It may come as a surprise that soap and water is better at killing viruses than hand sanitizer. One reason is that, even though hand sanitizer may kill certain germs, it doesn't really wash them away — especially if your hands are dirty or grimy.
"Hand sanitizer may kill viruses and certain bacteria, but it does not 'clean' your hands like soap and water do," Athanasios Melisiotis, a physician with Penn Medicine at the University of Pennsylvania, told Allure. "Sanitizer doesn't remove actual dirt and debris. Soap kills germs, binds them, and helps physically remove them, with the water, off your skin and down the drain."
Hand sanitizer in a pinch
Still, hand sanitizer is better than nothing. So, if you're on the go or without soap, consider using a hand sanitizer that contains at least 60% alcohol. Why? The CDC says:
"Many studies have found that sanitizers with an alcohol concentration between 60–95% are more effective at killing germs than those with a lower alcohol concentration or non-alcohol-based hand sanitizers. Hand sanitizers without 60-95% alcohol 1) may not work equally well for many types of germs; and 2) merely reduce the growth of germs rather than kill them outright."
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Construction of the $500 billion dollar tech city-state of the future is moving ahead.
- The futuristic megacity Neom is being built in Saudi Arabia.
- The city will be fully automated, leading in health, education and quality of life.
- It will feature an artificial moon, cloud seeding, robotic gladiators and flying taxis.
The Red Sea area where Neom will be built:
Saudi Arabia Plans Futuristic City, "Neom" (Full Promotional Video)<span style="display:block;position:relative;padding-top:56.25%;" class="rm-shortcode" data-rm-shortcode-id="c646d528d230c1bf66c75422bc4ccf6f"><iframe type="lazy-iframe" data-runner-src="https://www.youtube.com/embed/N53DzL3_BHA?rel=0" width="100%" height="auto" frameborder="0" scrolling="no" style="position:absolute;top:0;left:0;width:100%;height:100%;"></iframe></span>
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Frequent shopping for single items adds to our carbon footprint.
- A new study shows e-commerce sites like Amazon leave larger greenhouse gas footprints than retail stores.
- Ordering online from retail stores has an even smaller footprint than going to the store yourself.
- Greening efforts by major e-commerce sites won't curb wasteful consumer habits. Consolidating online orders can make a difference.
A pile of recycled cardboard sits on the ground at Recology's Recycle Central on January 4, 2018 in San Francisco, California.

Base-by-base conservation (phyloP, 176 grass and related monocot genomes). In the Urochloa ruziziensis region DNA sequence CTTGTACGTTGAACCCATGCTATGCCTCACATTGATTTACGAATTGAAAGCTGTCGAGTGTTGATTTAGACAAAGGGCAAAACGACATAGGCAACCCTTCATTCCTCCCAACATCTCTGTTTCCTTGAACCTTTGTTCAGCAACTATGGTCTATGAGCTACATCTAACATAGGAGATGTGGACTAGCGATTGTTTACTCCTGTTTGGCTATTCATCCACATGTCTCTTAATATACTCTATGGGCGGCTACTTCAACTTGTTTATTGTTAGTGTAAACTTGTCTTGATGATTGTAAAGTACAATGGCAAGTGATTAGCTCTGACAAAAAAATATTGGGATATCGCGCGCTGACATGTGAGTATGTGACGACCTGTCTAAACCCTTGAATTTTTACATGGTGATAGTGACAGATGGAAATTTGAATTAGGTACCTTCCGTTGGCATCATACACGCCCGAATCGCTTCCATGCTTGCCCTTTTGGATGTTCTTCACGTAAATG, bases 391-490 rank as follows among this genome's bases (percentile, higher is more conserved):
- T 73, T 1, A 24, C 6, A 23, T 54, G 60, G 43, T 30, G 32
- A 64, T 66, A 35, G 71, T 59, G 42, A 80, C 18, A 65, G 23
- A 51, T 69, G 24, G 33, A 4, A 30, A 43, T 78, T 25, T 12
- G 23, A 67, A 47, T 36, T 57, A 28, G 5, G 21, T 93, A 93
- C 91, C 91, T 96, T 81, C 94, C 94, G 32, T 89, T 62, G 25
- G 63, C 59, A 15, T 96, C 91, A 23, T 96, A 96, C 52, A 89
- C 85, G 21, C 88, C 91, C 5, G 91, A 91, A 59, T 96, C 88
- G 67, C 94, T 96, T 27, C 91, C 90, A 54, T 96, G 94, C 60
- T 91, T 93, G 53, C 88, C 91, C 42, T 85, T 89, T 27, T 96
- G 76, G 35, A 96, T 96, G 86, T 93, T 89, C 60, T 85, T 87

Photo by Justin Sullivan/Getty Images<p>A large part of the reason is speed. In a competitive market, pure players use the equation, <em>speed + convenience</em>, to drive adoption. This is especially relevant to the "last mile" GHG footprint: the distance between the distribution center and the consumer.</p><p>Interestingly, the smallest GHG footprint occurs when you order directly from a physical store—even smaller than going there yourself. Pure players, such as Amazon, are the greatest offenders. Variables like geographic location matter; the team looked at shopping in the UK, the US, China, and the Netherlands. </p><p>Sadegh Shahmohammadi, a PhD student at the Netherlands' Radboud University and corresponding author of the paper, <a href="https://www.cnn.com/2020/02/26/tech/greenhouse-gas-emissions-retail/index.html" target="_blank">says</a> the above "pattern holds true in countries where people mostly drive. It really depends on the country and consumer behavior there."</p><p>The researchers write that this year-and-a-half long study pushes back on previous research that claims online shopping to be better in terms of GHG footprints.</p><p style="margin-left: 20px;">"They have, however, compared the GHG emissions per shopping event and did not consider the link between the retail channels and the basket size, which leads to a different conclusion than that of the current study."</p><p>Online retail is where convenience trumps environment: people tend to order one item at a time when shopping on pure player sites, whereas they stock up on multiple items when visiting a store. Consumers will sometimes order a number of separate items over the course of a week rather than making one trip to purchase everything they need. </p><p>While greening efforts by online retailers are important, until a shift in consumer attitude changes, the current carbon footprint will be a hard obstacle to overcome. Amazon is trying to have it both ways—carbon-free and convenience addicted—and the math isn't adding up. If you need to order things, do it online, but try to consolidate your purchases as much as possible.</p><p>--</p><p><em>Stay in touch with Derek on <a href="http://www.twitter.com/derekberes" target="_blank">Twitter</a>, <a href="https://www.facebook.com/DerekBeresdotcom" target="_blank">Facebook</a> and <a href="https://derekberes.substack.com/" target="_blank">Substack</a>. His next book is</em> "<em>Hero's Dose: The Case For Psychedelics in Ritual and Therapy."</em></p>